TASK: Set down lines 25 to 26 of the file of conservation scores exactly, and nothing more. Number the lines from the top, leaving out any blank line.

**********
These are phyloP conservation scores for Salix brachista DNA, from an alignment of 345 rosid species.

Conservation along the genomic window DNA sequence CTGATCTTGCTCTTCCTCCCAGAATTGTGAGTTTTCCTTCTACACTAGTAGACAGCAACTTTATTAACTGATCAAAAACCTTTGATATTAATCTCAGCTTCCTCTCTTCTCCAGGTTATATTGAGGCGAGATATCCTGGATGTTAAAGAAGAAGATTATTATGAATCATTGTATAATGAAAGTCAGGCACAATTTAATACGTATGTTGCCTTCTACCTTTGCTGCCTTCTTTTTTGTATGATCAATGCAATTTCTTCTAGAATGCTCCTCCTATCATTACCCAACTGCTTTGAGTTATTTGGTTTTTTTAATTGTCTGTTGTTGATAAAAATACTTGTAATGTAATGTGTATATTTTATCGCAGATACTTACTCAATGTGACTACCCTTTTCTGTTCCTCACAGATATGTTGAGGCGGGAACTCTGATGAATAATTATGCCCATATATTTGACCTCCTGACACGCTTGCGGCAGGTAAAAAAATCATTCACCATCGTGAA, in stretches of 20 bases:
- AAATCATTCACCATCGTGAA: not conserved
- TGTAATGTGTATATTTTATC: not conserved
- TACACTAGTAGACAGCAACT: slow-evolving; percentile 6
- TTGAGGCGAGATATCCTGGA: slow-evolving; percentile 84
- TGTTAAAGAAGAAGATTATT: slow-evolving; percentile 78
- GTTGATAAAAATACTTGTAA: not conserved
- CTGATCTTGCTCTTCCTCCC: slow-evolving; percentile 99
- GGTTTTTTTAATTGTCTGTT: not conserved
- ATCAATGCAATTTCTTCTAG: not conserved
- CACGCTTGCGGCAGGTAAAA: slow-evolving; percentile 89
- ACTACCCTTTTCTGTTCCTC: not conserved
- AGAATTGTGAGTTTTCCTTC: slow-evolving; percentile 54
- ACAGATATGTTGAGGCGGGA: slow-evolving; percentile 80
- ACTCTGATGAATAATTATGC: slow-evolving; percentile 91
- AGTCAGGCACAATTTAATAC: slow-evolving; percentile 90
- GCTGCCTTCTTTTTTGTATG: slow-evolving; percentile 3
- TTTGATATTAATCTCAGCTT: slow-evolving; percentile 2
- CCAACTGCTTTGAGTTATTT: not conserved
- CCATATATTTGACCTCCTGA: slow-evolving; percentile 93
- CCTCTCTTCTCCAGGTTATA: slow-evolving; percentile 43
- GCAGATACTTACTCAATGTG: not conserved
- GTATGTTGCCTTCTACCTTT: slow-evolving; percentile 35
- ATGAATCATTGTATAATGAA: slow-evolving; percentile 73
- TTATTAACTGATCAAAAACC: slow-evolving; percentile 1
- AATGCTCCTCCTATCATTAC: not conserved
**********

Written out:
- ATGAATCATTGTATAATGAA: slow-evolving; percentile 73
- TTATTAACTGATCAAAAACC: slow-evolving; percentile 1